Ultimate Web Design Workspace for Photoshop

The Ultimate Web Design Workspace

In this post, I outline how I have personally set up my web design workspace and why I have found it to be the most productive layout for producing web work since I’ve started using Photoshop. Take note that I am using a 27″ monitor at 2560×1440 resolution though this layout should work on monitors 17″ and up.

1. Document Set-Up

This is where the magic happens, the blank canvas. I usually start with the 960 GS and set the width at 1400 pixels. The main Photoshop tools are still on the left (by default) with the canvas in the middle and the other windows on the right of the screen.

2. Layer Comps

If you’re not using Layer Comps already and you’re working as a designer, you’re mind is about to be blown. This isn’t the place to give a tutorial on them but having them in your workflow is pretty much essential, as it saves hours of time. Layer Comps are also very handy for putting together a presentationsvia the ‘Export Layer Comps’ script.

3. History & Snapshots

The History window allows you to go back in time based on every change you make. I usually have my history settings set at the default of 20, but often take ‘Snapshots‘ so I can easily come back to previous states with a simple click. Take note that snapshots do not save with the PSD.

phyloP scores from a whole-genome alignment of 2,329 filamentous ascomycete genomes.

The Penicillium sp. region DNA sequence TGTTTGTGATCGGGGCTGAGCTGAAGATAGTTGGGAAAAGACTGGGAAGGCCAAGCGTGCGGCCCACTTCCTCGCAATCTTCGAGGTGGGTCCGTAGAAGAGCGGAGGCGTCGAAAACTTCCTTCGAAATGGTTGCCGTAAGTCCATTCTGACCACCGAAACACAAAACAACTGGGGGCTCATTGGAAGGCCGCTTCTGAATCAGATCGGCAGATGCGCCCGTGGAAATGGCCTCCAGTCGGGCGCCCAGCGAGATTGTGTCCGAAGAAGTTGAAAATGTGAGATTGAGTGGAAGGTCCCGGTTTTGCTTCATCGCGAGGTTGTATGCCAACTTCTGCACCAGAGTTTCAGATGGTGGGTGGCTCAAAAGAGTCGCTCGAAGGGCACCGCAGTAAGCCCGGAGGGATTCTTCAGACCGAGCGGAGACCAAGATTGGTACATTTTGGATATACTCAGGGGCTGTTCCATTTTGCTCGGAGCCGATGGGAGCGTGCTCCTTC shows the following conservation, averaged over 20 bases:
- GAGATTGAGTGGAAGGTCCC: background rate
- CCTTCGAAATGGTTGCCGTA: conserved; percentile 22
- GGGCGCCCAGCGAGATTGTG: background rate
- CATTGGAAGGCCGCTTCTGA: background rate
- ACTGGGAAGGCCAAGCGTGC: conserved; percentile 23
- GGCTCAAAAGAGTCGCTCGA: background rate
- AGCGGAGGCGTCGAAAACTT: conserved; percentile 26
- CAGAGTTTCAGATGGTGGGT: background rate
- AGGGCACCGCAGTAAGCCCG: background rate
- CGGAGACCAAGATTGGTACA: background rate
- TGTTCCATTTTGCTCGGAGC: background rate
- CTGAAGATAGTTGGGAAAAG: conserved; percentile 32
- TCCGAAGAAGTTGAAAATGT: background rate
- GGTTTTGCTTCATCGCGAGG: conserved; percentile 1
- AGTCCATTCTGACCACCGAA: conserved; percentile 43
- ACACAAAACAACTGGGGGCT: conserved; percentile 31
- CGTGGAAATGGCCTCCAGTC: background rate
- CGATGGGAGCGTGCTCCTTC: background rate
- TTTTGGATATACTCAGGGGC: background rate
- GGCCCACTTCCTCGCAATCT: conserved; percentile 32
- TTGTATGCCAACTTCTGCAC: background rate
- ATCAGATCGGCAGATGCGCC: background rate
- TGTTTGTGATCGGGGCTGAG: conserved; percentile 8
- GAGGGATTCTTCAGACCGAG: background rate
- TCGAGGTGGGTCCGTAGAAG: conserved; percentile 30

4. FontShop & Extensis Web Font Plugins

FontShop & Extensis allow you to view and use web fonts right within Photoshop. I only click this icon when needed as it often can slow PS down. Also, take note for Extensis you will need the Suitcase Fusion font management software, which is available for 30 day trial.

5. Folders & Layers

A large Layers window allows for easy scanning and organisation which boosts productivity while designing. I break down each ‘page’ down into 4 general folders; Header, Content, Footer & Background.

I also have ‘Auto Select’ set as ‘Layer’ and the ‘Show Transform Controls’ checked on. See the very top left toolbar in the screenshot to toggle these to your liking.

6. Swatch Palette

The Swatch palette ensures that the colors you use are consistent through the document. Simply add colors to the Swatches palette and then when needed, highlight your text or layer and change the color.

7. Styles Window

Similar to the Swatch window, the Styles window allows you to easily change colors and add effects to elements throughout your document. Handy for buttons, forms, rectangles, navigation, etc.

8. Character

The Character window allows you to easily change the most common text settings on the fly such as the font, size, leading, tracking and color. Pretty much essential for web layout.

9. Paths / Channels

I break up the Character and Paragraph windows with Paths & Channels as a personal preference so the type tools don’t seem so cluttered. The Paths window allows you to easily create paths, shapes & selections and Channels is mainly used for photo editing.

10. Paragraph

The Paragraph window controls the justification of text, as well as margins, spacing, hyphenation (set this as off by default) and roman hanging punctuation.